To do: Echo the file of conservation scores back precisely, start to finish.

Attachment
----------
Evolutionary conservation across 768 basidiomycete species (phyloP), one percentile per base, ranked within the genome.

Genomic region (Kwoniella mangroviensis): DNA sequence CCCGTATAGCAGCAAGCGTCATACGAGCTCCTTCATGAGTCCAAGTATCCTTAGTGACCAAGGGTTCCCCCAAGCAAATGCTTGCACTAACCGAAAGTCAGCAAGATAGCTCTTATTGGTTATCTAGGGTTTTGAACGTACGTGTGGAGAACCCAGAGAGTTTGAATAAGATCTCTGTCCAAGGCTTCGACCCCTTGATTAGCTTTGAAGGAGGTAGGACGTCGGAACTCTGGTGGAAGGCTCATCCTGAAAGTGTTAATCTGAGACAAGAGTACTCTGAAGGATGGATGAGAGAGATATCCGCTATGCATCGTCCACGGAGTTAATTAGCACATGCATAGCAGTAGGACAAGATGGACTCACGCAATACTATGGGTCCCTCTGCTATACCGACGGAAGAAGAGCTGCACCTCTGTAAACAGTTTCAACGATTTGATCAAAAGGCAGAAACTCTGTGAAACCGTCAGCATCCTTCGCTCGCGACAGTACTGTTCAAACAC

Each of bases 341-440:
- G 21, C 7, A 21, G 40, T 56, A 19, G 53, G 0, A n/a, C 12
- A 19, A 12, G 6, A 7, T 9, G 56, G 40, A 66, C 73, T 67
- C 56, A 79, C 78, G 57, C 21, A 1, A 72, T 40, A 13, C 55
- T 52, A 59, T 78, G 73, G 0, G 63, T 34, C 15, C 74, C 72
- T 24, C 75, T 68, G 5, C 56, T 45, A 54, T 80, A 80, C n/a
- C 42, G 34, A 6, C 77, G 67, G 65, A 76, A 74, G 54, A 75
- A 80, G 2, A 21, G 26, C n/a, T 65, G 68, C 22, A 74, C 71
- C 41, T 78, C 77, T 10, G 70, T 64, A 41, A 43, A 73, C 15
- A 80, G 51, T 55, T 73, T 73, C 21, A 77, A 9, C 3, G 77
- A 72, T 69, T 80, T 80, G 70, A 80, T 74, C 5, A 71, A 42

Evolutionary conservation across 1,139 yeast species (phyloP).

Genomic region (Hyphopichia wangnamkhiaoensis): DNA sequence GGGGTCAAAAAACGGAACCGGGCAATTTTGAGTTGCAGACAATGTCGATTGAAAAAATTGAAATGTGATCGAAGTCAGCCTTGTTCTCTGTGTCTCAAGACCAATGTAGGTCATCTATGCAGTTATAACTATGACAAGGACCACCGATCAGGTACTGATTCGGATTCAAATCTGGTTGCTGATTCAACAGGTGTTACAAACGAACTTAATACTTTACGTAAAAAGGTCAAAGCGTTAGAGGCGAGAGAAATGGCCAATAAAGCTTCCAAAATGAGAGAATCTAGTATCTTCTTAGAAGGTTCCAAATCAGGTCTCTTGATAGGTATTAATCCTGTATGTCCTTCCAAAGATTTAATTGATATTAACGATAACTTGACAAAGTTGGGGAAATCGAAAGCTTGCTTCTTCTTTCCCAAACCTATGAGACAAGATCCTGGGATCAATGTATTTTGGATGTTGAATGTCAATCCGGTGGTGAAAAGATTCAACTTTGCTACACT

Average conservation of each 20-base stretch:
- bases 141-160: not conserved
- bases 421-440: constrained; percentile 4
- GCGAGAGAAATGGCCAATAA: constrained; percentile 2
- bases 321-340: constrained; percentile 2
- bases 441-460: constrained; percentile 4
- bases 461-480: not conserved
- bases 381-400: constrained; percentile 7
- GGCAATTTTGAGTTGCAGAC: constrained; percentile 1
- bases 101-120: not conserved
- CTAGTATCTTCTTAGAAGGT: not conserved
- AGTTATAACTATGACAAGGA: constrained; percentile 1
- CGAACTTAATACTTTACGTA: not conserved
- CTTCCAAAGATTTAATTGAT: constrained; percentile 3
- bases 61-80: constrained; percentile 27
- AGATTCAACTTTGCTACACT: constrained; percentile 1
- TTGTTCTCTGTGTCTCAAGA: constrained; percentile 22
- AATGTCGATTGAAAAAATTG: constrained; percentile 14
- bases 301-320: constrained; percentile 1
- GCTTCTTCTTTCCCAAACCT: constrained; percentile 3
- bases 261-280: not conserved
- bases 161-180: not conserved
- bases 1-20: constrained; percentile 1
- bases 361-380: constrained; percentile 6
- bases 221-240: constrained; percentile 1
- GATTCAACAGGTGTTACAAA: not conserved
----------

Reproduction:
Evolutionary conservation across 768 basidiomycete species (phyloP), one percentile per base, ranked within the genome.

Genomic region (Kwoniella mangroviensis): DNA sequence CCCGTATAGCAGCAAGCGTCATACGAGCTCCTTCATGAGTCCAAGTATCCTTAGTGACCAAGGGTTCCCCCAAGCAAATGCTTGCACTAACCGAAAGTCAGCAAGATAGCTCTTATTGGTTATCTAGGGTTTTGAACGTACGTGTGGAGAACCCAGAGAGTTTGAATAAGATCTCTGTCCAAGGCTTCGACCCCTTGATTAGCTTTGAAGGAGGTAGGACGTCGGAACTCTGGTGGAAGGCTCATCCTGAAAGTGTTAATCTGAGACAAGAGTACTCTGAAGGATGGATGAGAGAGATATCCGCTATGCATCGTCCACGGAGTTAATTAGCACATGCATAGCAGTAGGACAAGATGGACTCACGCAATACTATGGGTCCCTCTGCTATACCGACGGAAGAAGAGCTGCACCTCTGTAAACAGTTTCAACGATTTGATCAAAAGGCAGAAACTCTGTGAAACCGTCAGCATCCTTCGCTCGCGACAGTACTGTTCAAACAC

Each of bases 341-440:
- G 21, C 7, A 21, G 40, T 56, A 19, G 53, G 0, A n/a, C 12
- A 19, A 12, G 6, A 7, T 9, G 56, G 40, A 66, C 73, T 67
- C 56, A 79, C 78, G 57, C 21, A 1, A 72, T 40, A 13, C 55
- T 52, A 59, T 78, G 73, G 0, G 63, T 34, C 15, C 74, C 72
- T 24, C 75, T 68, G 5, C 56, T 45, A 54, T 80, A 80, C n/a
- C 42, G 34, A 6, C 77, G 67, G 65, A 76, A 74, G 54, A 75
- A 80, G 2, A 21, G 26, C n/a, T 65, G 68, C 22, A 74, C 71
- C 41, T 78, C 77, T 10, G 70, T 64, A 41, A 43, A 73, C 15
- A 80, G 51, T 55, T 73, T 73, C 21, A 77, A 9, C 3, G 77
- A 72, T 69, T 80, T 80, G 70, A 80, T 74, C 5, A 71, A 42

Evolutionary conservation across 1,139 yeast species (phyloP).

Genomic region (Hyphopichia wangnamkhiaoensis): DNA sequence GGGGTCAAAAAACGGAACCGGGCAATTTTGAGTTGCAGACAATGTCGATTGAAAAAATTGAAATGTGATCGAAGTCAGCCTTGTTCTCTGTGTCTCAAGACCAATGTAGGTCATCTATGCAGTTATAACTATGACAAGGACCACCGATCAGGTACTGATTCGGATTCAAATCTGGTTGCTGATTCAACAGGTGTTACAAACGAACTTAATACTTTACGTAAAAAGGTCAAAGCGTTAGAGGCGAGAGAAATGGCCAATAAAGCTTCCAAAATGAGAGAATCTAGTATCTTCTTAGAAGGTTCCAAATCAGGTCTCTTGATAGGTATTAATCCTGTATGTCCTTCCAAAGATTTAATTGATATTAACGATAACTTGACAAAGTTGGGGAAATCGAAAGCTTGCTTCTTCTTTCCCAAACCTATGAGACAAGATCCTGGGATCAATGTATTTTGGATGTTGAATGTCAATCCGGTGGTGAAAAGATTCAACTTTGCTACACT

Average conservation of each 20-base stretch:
- bases 141-160: not conserved
- bases 421-440: constrained; percentile 4
- GCGAGAGAAATGGCCAATAA: constrained; percentile 2
- bases 321-340: constrained; percentile 2
- bases 441-460: constrained; percentile 4
- bases 461-480: not conserved
- bases 381-400: constrained; percentile 7
- GGCAATTTTGAGTTGCAGAC: constrained; percentile 1
- bases 101-120: not conserved
- CTAGTATCTTCTTAGAAGGT: not conserved
- AGTTATAACTATGACAAGGA: constrained; percentile 1
- CGAACTTAATACTTTACGTA: not conserved
- CTTCCAAAGATTTAATTGAT: constrained; percentile 3
- bases 61-80: constrained; percentile 27
- AGATTCAACTTTGCTACACT: constrained; percentile 1
- TTGTTCTCTGTGTCTCAAGA: constrained; percentile 22
- AATGTCGATTGAAAAAATTG: constrained; percentile 14
- bases 301-320: constrained; percentile 1
- GCTTCTTCTTTCCCAAACCT: constrained; percentile 3
- bases 261-280: not conserved
- bases 161-180: not conserved
- bases 1-20: constrained; percentile 1
- bases 361-380: constrained; percentile 6
- bases 221-240: constrained; percentile 1
- GATTCAACAGGTGTTACAAA: not conserved